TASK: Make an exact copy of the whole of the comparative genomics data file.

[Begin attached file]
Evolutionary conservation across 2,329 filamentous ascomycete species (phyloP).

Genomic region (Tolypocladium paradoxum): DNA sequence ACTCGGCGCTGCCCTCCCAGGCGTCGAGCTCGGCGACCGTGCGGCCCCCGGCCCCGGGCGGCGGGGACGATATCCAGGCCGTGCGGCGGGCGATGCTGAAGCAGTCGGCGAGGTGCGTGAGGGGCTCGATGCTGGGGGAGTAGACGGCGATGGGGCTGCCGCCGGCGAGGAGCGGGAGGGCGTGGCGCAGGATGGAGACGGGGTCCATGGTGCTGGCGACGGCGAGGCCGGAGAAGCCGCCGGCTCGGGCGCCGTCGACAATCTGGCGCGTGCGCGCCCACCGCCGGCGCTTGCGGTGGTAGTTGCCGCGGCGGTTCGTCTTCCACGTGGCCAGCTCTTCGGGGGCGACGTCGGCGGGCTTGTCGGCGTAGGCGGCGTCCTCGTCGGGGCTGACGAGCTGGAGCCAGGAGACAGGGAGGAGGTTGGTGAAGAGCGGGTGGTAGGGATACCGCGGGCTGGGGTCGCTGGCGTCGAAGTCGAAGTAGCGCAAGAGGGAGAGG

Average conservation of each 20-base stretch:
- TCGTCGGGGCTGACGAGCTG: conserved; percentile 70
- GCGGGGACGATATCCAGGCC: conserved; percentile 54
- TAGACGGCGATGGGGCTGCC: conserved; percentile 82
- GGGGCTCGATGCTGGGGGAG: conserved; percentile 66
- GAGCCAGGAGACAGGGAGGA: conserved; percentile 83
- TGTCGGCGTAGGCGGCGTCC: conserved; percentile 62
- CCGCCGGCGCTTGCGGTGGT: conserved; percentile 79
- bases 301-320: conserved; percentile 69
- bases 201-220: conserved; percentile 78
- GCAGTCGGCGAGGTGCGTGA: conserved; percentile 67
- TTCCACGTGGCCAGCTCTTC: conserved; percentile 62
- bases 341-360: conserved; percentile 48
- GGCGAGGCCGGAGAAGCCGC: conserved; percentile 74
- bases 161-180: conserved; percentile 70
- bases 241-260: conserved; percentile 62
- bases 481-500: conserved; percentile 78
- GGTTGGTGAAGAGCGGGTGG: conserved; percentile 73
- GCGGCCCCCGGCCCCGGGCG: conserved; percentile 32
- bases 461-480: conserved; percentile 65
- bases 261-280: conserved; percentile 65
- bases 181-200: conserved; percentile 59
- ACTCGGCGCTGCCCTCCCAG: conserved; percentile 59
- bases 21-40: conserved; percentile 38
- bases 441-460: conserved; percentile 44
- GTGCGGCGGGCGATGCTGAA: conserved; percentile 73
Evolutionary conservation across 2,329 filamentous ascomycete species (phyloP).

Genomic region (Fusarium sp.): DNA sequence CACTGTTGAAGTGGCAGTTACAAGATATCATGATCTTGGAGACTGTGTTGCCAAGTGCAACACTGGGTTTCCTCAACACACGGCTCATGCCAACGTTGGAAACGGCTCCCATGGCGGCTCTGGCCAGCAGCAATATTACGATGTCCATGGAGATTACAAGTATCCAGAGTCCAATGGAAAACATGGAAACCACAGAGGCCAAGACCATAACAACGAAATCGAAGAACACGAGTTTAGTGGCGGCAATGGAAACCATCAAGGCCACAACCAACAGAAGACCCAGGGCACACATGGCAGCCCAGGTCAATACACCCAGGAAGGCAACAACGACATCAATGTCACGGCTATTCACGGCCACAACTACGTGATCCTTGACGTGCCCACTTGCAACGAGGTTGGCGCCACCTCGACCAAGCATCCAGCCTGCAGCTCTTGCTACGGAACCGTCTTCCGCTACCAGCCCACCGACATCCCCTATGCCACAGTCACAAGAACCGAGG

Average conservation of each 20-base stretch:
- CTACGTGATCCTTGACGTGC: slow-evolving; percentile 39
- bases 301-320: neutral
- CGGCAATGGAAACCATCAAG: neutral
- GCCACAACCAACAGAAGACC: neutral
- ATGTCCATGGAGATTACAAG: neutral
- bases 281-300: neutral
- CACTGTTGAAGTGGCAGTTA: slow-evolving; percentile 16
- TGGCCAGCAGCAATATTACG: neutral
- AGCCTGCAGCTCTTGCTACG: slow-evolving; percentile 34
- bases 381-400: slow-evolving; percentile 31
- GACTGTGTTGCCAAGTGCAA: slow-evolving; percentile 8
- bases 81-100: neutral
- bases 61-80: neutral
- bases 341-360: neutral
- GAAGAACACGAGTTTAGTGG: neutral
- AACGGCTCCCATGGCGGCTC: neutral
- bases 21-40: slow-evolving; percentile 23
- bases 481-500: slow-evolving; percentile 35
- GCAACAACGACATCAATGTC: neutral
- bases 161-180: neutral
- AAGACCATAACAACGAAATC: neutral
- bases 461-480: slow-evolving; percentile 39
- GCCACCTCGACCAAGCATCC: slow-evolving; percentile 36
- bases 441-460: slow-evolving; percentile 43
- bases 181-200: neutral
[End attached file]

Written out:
Evolutionary conservation across 2,329 filamentous ascomycete species (phyloP).

Genomic region (Tolypocladium paradoxum): DNA sequence ACTCGGCGCTGCCCTCCCAGGCGTCGAGCTCGGCGACCGTGCGGCCCCCGGCCCCGGGCGGCGGGGACGATATCCAGGCCGTGCGGCGGGCGATGCTGAAGCAGTCGGCGAGGTGCGTGAGGGGCTCGATGCTGGGGGAGTAGACGGCGATGGGGCTGCCGCCGGCGAGGAGCGGGAGGGCGTGGCGCAGGATGGAGACGGGGTCCATGGTGCTGGCGACGGCGAGGCCGGAGAAGCCGCCGGCTCGGGCGCCGTCGACAATCTGGCGCGTGCGCGCCCACCGCCGGCGCTTGCGGTGGTAGTTGCCGCGGCGGTTCGTCTTCCACGTGGCCAGCTCTTCGGGGGCGACGTCGGCGGGCTTGTCGGCGTAGGCGGCGTCCTCGTCGGGGCTGACGAGCTGGAGCCAGGAGACAGGGAGGAGGTTGGTGAAGAGCGGGTGGTAGGGATACCGCGGGCTGGGGTCGCTGGCGTCGAAGTCGAAGTAGCGCAAGAGGGAGAGG

Average conservation of each 20-base stretch:
- TCGTCGGGGCTGACGAGCTG: conserved; percentile 70
- GCGGGGACGATATCCAGGCC: conserved; percentile 54
- TAGACGGCGATGGGGCTGCC: conserved; percentile 82
- GGGGCTCGATGCTGGGGGAG: conserved; percentile 66
- GAGCCAGGAGACAGGGAGGA: conserved; percentile 83
- TGTCGGCGTAGGCGGCGTCC: conserved; percentile 62
- CCGCCGGCGCTTGCGGTGGT: conserved; percentile 79
- bases 301-320: conserved; percentile 69
- bases 201-220: conserved; percentile 78
- GCAGTCGGCGAGGTGCGTGA: conserved; percentile 67
- TTCCACGTGGCCAGCTCTTC: conserved; percentile 62
- bases 341-360: conserved; percentile 48
- GGCGAGGCCGGAGAAGCCGC: conserved; percentile 74
- bases 161-180: conserved; percentile 70
- bases 241-260: conserved; percentile 62
- bases 481-500: conserved; percentile 78
- GGTTGGTGAAGAGCGGGTGG: conserved; percentile 73
- GCGGCCCCCGGCCCCGGGCG: conserved; percentile 32
- bases 461-480: conserved; percentile 65
- bases 261-280: conserved; percentile 65
- bases 181-200: conserved; percentile 59
- ACTCGGCGCTGCCCTCCCAG: conserved; percentile 59
- bases 21-40: conserved; percentile 38
- bases 441-460: conserved; percentile 44
- GTGCGGCGGGCGATGCTGAA: conserved; percentile 73
Evolutionary conservation across 2,329 filamentous ascomycete species (phyloP).

Genomic region (Fusarium sp.): DNA sequence CACTGTTGAAGTGGCAGTTACAAGATATCATGATCTTGGAGACTGTGTTGCCAAGTGCAACACTGGGTTTCCTCAACACACGGCTCATGCCAACGTTGGAAACGGCTCCCATGGCGGCTCTGGCCAGCAGCAATATTACGATGTCCATGGAGATTACAAGTATCCAGAGTCCAATGGAAAACATGGAAACCACAGAGGCCAAGACCATAACAACGAAATCGAAGAACACGAGTTTAGTGGCGGCAATGGAAACCATCAAGGCCACAACCAACAGAAGACCCAGGGCACACATGGCAGCCCAGGTCAATACACCCAGGAAGGCAACAACGACATCAATGTCACGGCTATTCACGGCCACAACTACGTGATCCTTGACGTGCCCACTTGCAACGAGGTTGGCGCCACCTCGACCAAGCATCCAGCCTGCAGCTCTTGCTACGGAACCGTCTTCCGCTACCAGCCCACCGACATCCCCTATGCCACAGTCACAAGAACCGAGG

Average conservation of each 20-base stretch:
- CTACGTGATCCTTGACGTGC: slow-evolving; percentile 39
- bases 301-320: neutral
- CGGCAATGGAAACCATCAAG: neutral
- GCCACAACCAACAGAAGACC: neutral
- ATGTCCATGGAGATTACAAG: neutral
- bases 281-300: neutral
- CACTGTTGAAGTGGCAGTTA: slow-evolving; percentile 16
- TGGCCAGCAGCAATATTACG: neutral
- AGCCTGCAGCTCTTGCTACG: slow-evolving; percentile 34
- bases 381-400: slow-evolving; percentile 31
- GACTGTGTTGCCAAGTGCAA: slow-evolving; percentile 8
- bases 81-100: neutral
- bases 61-80: neutral
- bases 341-360: neutral
- GAAGAACACGAGTTTAGTGG: neutral
- AACGGCTCCCATGGCGGCTC: neutral
- bases 21-40: slow-evolving; percentile 23
- bases 481-500: slow-evolving; percentile 35
- GCAACAACGACATCAATGTC: neutral
- bases 161-180: neutral
- AAGACCATAACAACGAAATC: neutral
- bases 461-480: slow-evolving; percentile 39
- GCCACCTCGACCAAGCATCC: slow-evolving; percentile 36
- bases 441-460: slow-evolving; percentile 43
- bases 181-200: neutral